Tuesday, June 9, 2015

Choosing Wisely

     While reading to Pene the “fairy tale” described in my prior Rest essay, I edited out details of the couple's difficult childhoods—hers with an abusive, distant father who developed mental illness and a mother who enabled his psychotic delusions, and his with parents who dumped him without warning or explanation at an abusive English boarding school on the opposite side of India where he spent his later formative years.
     I explained to Pene how sometimes it happens this way that a pair's attraction is based largely on shared miseries.
     Or, sometimes the opposite occurs, I told her, whereby both guy and girl have happy childhoods and this draws them together such as for childhood sweethearts Uncle Thomas and Auntie Susan who met at a Buddhist convention during high school.
     I continued to explain that for my parents, Grandma had a happy childhood growing up with her dad and five sisters, Auntie Bea raising them all. Whereas Grandpa had a difficult childhood. When Grandma first met Grandpa, he was so shy she had to draw him out of his shell. It worked and in our family, Grandma often was strong when Grandpa was weak.
     Mom and I are similar, I said. Mom had a challenging childhood and yet, she was able to forgive and move on with optimism—just like Grandpa. I admired her for that, knowing it was courageous and warm-hearted of her, so opposite my ex-girlfriend that I was engaged to—thank God she broke it off—that also had a difficult childhood, but who never forgave the men in her life so that she was forever bitter deep inside and felt she always had to be in control and could never trust men again.
     I paused and gathered my thoughts before continuing. For awhile, I said, I wanted a wife who was this, this, this, this, and this—all these things that she'd bless me with. Then, it was as if God said, “Tim, rather than looking for someone who will bless you the most, you should be looking for someone whom you can bless the most.”
     After that, my whole perspective changed. Not that I suddenly sought the neediest person around—I'm not equipped for that so that wouldn't be such a blessing for her, but someone who wasn't perfect, either. After all, I'm far from perfect—no one is. So someone whom I could bless without regard to how much she would bless me. For the greatest blessings come not from receiving but from what? I asked.
     Giving, she said.
     And one day you'll have the choice to marry a guy with a happy childhood and bless each other and others. Or, you could marry someone with a less fortunate family background and bless him with yours. It'll be your choice.
     What we have is rare, Pene. We stay home, eat dinner together every night, go to church as a family, say bedtime prayers, go for walks, take family vacations, talk all the time—that's rare. It's the only life you know, so you probably think that everyone has it. I used to think that. All my childhood friends had close families, too, so I assumed it was normal. But it's not. I learned in the college dorms that the so-called prototypical happy family life is anything but. Guys told me, “I haven't seen my father in years,” or “I don't get along with my dad.” A girl I dated had no parents—she'd been orphaned young. “I have a brother,” she said, “that I haven't seen in years. He's the 'dark sheep' in the family.” And I've had countless friends with divorced parents—like Uncle Grant. It's tough, really tough.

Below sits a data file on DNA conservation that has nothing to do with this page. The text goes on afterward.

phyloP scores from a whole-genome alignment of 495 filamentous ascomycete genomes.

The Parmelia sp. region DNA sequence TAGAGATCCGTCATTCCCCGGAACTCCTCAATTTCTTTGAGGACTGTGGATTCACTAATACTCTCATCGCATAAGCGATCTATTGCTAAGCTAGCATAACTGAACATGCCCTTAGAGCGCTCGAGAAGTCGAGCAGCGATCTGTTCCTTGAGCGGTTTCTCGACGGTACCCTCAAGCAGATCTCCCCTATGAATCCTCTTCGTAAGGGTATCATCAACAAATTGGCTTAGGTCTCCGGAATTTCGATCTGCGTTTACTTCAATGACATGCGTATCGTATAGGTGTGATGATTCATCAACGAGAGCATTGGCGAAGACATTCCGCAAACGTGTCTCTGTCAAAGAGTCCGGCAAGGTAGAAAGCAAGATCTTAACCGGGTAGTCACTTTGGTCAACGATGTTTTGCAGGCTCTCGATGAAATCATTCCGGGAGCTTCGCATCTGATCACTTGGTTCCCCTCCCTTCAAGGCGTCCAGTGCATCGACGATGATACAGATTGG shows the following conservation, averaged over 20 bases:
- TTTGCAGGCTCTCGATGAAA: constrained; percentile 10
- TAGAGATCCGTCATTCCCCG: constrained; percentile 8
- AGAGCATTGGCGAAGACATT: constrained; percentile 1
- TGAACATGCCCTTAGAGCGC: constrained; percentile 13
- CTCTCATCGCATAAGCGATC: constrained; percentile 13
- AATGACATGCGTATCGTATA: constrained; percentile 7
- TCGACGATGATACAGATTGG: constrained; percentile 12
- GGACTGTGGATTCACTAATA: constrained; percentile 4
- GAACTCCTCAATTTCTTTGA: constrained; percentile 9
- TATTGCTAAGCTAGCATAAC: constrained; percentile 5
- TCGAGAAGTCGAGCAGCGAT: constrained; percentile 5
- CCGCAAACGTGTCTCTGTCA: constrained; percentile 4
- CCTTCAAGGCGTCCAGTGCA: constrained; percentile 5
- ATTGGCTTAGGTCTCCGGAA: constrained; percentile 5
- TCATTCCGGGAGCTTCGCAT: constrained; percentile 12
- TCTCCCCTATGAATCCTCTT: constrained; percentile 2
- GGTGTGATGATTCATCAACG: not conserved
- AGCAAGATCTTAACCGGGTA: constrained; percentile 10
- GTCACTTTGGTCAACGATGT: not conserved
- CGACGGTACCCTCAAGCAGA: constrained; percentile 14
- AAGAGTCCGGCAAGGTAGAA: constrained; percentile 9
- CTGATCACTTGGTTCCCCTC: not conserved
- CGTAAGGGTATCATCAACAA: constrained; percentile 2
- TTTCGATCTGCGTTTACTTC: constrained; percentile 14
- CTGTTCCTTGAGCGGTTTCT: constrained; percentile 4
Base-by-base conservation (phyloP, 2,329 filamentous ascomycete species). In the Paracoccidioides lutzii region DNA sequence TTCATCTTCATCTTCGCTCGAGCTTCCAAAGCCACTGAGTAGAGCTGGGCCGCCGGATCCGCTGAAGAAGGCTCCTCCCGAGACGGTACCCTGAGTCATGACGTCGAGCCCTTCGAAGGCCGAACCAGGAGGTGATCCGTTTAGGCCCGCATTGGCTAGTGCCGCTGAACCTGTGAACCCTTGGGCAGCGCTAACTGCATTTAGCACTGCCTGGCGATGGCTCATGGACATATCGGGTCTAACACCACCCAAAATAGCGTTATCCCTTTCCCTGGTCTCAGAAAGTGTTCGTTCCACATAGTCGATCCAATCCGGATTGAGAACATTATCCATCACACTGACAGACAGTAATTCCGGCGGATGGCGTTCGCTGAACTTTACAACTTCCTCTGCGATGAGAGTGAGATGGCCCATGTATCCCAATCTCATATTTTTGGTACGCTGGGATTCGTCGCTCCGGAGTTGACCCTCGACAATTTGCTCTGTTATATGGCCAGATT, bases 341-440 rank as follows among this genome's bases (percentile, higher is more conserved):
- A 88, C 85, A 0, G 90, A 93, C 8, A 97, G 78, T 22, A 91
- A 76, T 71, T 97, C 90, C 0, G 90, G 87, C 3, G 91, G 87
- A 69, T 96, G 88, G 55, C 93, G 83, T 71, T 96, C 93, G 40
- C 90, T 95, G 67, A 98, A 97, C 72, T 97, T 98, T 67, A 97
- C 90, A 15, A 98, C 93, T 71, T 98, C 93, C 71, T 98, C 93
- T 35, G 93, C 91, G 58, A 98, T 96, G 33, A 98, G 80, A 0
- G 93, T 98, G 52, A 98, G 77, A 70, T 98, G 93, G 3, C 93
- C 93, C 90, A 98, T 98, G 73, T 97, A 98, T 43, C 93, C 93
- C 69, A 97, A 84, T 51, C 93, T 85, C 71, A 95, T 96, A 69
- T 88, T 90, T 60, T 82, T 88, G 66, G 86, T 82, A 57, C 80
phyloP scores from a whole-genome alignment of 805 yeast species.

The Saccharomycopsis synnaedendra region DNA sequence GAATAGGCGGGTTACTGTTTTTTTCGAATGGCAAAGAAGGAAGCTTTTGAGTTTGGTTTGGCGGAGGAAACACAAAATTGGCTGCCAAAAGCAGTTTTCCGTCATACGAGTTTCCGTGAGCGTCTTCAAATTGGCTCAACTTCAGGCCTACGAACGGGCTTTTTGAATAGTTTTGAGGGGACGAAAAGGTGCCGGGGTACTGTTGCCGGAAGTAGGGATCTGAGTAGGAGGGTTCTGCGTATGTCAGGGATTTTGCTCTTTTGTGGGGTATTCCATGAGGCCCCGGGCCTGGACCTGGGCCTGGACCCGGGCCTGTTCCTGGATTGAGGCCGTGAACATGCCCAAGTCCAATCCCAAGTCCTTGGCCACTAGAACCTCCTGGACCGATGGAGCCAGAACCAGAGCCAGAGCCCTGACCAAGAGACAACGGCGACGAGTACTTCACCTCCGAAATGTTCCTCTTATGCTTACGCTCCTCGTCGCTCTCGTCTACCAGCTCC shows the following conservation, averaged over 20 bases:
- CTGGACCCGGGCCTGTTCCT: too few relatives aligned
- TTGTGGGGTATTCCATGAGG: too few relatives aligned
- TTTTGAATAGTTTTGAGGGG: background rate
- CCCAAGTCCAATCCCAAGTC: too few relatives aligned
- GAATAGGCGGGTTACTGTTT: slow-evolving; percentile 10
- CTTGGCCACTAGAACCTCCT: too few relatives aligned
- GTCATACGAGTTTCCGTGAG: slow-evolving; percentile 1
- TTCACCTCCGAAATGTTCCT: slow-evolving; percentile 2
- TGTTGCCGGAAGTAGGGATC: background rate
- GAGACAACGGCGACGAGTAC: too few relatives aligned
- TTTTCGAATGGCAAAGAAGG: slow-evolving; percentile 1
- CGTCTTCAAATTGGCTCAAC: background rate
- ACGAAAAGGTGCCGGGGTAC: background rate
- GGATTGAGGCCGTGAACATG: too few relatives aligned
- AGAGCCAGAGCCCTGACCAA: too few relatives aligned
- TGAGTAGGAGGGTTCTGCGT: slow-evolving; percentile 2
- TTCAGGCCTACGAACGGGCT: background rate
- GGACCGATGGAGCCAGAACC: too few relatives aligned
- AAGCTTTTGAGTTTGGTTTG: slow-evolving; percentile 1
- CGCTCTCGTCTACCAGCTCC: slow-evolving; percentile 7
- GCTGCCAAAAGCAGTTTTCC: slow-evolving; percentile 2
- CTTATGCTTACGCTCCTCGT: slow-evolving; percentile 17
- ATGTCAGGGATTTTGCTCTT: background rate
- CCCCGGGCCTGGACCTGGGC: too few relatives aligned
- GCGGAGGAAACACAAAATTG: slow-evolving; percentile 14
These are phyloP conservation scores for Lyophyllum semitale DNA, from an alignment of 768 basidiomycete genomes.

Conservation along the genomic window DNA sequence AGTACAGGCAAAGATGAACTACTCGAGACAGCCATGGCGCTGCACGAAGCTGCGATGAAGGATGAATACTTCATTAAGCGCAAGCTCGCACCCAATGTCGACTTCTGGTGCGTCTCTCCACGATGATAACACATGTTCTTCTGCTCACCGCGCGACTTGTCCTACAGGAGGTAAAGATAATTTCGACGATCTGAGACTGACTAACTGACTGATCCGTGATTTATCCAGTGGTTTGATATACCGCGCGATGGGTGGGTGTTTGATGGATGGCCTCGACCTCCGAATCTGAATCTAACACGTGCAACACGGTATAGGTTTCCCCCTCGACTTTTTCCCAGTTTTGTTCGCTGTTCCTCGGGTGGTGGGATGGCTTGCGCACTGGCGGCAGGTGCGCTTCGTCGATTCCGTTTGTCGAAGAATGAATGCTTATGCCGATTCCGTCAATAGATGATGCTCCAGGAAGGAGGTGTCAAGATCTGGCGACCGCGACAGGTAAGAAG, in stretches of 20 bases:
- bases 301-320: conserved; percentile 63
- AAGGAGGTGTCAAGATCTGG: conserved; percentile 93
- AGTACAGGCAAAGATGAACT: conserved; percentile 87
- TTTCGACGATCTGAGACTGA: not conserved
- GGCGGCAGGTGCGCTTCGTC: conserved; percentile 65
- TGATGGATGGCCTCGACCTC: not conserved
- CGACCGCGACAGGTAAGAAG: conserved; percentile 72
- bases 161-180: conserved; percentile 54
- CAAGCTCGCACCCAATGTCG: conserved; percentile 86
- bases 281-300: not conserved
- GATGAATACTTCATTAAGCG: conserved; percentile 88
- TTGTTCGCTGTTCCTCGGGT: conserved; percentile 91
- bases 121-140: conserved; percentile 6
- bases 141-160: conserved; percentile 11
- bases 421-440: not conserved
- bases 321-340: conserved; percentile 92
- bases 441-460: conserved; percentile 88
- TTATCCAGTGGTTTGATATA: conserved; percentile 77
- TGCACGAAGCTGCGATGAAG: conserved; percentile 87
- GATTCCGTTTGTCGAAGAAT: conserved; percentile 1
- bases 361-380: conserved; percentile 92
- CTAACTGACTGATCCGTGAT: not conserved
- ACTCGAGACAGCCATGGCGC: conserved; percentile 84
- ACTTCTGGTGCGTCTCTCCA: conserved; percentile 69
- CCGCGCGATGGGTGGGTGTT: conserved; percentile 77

Several days later, after remembering something I'd forgotten to share with Braden when lecturing him about lying (see my prior Lying essay for more, regarding), I called him outside and said, “One thing more about the need to always tell the truth. This is something Grandma once told me: 'Honesty is the basis for all trust. Without trust, there can be no love.'
     “It's a truism and I agree with it. I had a girlfriend once who always lied. Everything out of her mouth was a lie. She lied so much that I knew that the truth was always opposite what she said. But with that loss of trust, the love went, too. After awhile you just can't love someone you can't trust because it'll hurt too much—disappointment after disappointment after disappointment after disappointment.
     “There are people who live this way all the time—at home, at work, with friends, spouses, children and at church—everywhere nothing but lies! They live empty, wasted lives because they don't have love.” I shook my head. “What's the point? Love is a big part of what makes life worth living. It's your choice. Choose wisely.” I nodded and walked away.

     It had been emotional, moving subjects for me. Braden's eyes shone bright while listening, not unlike Pene's. But how they turn out only God knows. I pray every night they become a man and woman of God.
     Raising children—it's one of the greatest acts of faith there is, somewhat akin to trusting God, I sometimes believe. I told my friend Norm once, “I have an analogy I know you're going to hate—.”
     “You're right I hate it,” he said.
     Then I shared with him the above, saying who knows what's going to happen to their kids? They may grow up to chop our heads off in our sleep. 
     What I didn't get to say was, If we can trust our imperfect kids, why can't we trust God?

1 comment:

  1. This comment has been removed by a blog administrator.